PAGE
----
This book has much of his best. The Mountains of Madness, The Case of Charles Dexter Ward, The Shadow over Innsmout
...more
Jesse Lehrer
*note: this review is for the 838 page hardcover edition which features MANY more stories

This was the first time I read Lovecraft and holy shit, he is as amazingly unique, brilliant, and terrifying as people say. I must, however, note that several of the stories in this book are mediocre and that it has a 5 star rating simply because virtually all Lovecraft publications are released in collections and not as stand alones and those stories that are amazing deserve 10 stars, let alone 5!

Oddly enou
...more
Susanne
Sep 09, 2009 Susanne rated it 5 of 5 stars  ·  review of another edition
Recommends it for: those who like Poe, Twilight Zone, X-Files, and citizens of Arkham
I learned that Cthulhu is pronounced Khlul-hloo .
Two syllables. The u in the first syllable sounding like the u in full.

I've been pronouncing it K-thoo-loo (three syllables). Oops.

Also, knowing that Lovecraft's paranoid, delusional mother kept him isolated for years and convinced him he was ugly makes The Outsider truly poignant.

My favorite story in this book is The Thing On The Doorstep. Waaay creepy.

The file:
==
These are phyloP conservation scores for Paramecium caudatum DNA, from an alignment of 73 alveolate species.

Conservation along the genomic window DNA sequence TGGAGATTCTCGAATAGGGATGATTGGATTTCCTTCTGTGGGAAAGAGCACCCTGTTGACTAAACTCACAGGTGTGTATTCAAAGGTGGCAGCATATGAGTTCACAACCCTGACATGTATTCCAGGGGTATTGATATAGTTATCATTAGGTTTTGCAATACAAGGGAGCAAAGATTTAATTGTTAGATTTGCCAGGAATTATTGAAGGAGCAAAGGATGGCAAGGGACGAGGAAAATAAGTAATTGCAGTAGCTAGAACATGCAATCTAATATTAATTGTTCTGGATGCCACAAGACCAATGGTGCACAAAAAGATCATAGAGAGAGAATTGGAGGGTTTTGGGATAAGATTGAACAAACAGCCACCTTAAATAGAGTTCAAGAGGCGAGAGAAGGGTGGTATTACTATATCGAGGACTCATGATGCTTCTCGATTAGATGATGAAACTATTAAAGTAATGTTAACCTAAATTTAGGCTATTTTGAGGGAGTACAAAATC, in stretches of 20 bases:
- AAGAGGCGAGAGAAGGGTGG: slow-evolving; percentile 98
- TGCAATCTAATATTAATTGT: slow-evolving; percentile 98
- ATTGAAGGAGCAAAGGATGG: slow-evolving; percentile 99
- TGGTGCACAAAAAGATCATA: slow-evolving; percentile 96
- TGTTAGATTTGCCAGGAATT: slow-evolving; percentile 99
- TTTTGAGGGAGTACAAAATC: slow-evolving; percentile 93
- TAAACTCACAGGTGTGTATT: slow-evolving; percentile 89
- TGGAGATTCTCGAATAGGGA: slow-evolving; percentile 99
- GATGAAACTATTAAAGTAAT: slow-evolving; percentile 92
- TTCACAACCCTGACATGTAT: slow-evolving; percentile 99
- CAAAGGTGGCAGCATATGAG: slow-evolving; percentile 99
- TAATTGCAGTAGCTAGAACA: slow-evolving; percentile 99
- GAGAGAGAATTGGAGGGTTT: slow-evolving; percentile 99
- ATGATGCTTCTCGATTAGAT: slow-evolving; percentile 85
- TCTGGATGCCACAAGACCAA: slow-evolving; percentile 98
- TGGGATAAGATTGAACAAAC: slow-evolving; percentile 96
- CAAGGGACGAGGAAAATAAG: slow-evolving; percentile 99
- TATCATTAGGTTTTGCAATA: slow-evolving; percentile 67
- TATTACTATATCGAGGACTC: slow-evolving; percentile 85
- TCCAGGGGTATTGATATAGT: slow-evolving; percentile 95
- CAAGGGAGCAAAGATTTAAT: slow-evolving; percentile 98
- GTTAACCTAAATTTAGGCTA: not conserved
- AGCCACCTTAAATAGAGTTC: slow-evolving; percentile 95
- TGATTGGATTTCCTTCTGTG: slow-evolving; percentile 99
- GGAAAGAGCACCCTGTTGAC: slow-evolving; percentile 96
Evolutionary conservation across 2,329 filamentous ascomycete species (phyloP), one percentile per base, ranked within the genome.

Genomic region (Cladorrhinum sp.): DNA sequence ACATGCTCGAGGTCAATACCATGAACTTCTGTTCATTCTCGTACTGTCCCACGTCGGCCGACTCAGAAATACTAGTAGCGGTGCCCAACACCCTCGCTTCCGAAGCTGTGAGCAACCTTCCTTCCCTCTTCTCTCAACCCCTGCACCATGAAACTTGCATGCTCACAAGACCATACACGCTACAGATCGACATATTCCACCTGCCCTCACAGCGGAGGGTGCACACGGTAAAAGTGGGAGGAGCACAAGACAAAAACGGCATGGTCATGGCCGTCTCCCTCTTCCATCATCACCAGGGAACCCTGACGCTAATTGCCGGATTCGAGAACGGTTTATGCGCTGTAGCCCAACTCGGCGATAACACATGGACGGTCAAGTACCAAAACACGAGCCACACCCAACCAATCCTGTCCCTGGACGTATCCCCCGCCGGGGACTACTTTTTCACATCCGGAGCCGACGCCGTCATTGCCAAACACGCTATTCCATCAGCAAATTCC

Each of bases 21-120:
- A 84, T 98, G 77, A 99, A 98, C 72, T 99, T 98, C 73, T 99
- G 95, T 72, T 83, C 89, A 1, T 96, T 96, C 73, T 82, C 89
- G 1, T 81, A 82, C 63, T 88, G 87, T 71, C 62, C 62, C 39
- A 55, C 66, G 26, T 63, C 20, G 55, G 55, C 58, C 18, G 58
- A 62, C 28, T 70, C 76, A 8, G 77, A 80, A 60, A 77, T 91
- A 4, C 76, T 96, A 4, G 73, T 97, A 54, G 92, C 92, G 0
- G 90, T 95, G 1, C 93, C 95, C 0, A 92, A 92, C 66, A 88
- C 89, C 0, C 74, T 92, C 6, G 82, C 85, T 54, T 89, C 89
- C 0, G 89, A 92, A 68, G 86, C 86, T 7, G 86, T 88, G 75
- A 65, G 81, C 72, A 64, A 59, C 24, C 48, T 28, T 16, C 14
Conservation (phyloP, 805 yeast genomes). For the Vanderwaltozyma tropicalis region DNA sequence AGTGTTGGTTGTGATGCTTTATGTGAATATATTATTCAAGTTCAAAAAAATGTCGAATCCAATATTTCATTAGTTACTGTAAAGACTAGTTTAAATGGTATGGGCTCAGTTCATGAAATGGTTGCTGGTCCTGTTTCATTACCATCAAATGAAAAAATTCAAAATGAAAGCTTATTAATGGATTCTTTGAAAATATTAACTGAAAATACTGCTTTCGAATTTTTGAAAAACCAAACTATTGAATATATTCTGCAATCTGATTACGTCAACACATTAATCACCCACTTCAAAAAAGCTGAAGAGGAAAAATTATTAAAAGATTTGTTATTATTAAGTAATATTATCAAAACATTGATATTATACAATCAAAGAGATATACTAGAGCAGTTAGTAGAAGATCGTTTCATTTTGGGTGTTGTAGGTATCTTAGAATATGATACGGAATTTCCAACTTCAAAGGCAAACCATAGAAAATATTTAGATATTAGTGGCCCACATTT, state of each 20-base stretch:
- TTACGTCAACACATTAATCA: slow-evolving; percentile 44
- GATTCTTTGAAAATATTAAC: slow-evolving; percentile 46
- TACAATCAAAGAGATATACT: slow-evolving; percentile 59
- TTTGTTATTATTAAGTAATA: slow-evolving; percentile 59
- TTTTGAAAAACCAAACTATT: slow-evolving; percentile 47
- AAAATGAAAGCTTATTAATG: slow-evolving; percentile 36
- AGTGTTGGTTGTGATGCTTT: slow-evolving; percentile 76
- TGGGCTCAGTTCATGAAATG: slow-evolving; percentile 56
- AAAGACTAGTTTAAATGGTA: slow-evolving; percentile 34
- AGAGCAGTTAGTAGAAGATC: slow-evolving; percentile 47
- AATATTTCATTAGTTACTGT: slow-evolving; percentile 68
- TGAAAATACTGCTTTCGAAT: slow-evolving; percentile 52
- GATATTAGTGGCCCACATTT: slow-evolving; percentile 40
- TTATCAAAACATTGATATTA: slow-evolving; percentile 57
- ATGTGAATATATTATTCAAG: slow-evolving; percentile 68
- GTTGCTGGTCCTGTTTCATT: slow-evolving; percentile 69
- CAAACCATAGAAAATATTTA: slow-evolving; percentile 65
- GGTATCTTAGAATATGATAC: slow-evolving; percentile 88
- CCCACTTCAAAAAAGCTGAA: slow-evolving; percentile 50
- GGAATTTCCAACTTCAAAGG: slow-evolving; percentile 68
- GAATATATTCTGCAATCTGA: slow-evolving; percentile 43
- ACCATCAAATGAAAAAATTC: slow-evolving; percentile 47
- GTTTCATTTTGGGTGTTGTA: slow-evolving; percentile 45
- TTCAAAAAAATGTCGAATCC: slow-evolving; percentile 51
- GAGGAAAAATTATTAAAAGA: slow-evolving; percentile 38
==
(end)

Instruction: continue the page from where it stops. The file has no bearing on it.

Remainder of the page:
Lovecraft's favorite was The Colour Out Of Space.
Also very creepy.

In fact, if you sit and rea
...more
B. Jay
Love it! I can see why so many avent-gardes in the horror genre list Lovecraft as a huge influence. Although the formality of his writing and the consistancy of most stories being told in flashback form prohibit readers from diving in as deeply as one might like, Lovecraft's visions are genuinly terrifying. He was light years ahead of his time in terms of how he treated the subject material with deep seriousness, and created a whole world history (and future) in loving bits and pieces. Certain s ...more
Bre
Definately not for everyone but if you dig just plain weirdness and good old horror stories, this might be for you. I love Herbert West, which is partly the inspiration for King's Pet Semetary. Only thing I have to complain about this book is the cover. It's just...dull! Really, Lovecraft has such an epic imagination, so slap a picture of one of the "Old Ones" on the cover or something. If you read this book, you may never think of an octopus the same way again. (Shudders) Not to spoil anything, ...more
Vheissu
Masterful prose and idiosyncratic terror. Quote:
In the whole spectacle there was a persistent, pervasive hint of stupendous secrecy and potential revelation; as if these stark, nightmare spires marked the pylons of a frightful gateway into forbidden spheres of dream, and complex gulfs of remote time, space, and ultra-dimensionality. I could not help feeling that there were evil things--mountains of madness whose farther slopes looked out over some accursed ultimate abyss. That seething, half-lu
...more
velma
Quite creepy. Lots of tentacles. I think "The Colour Out of Space" was my favourite.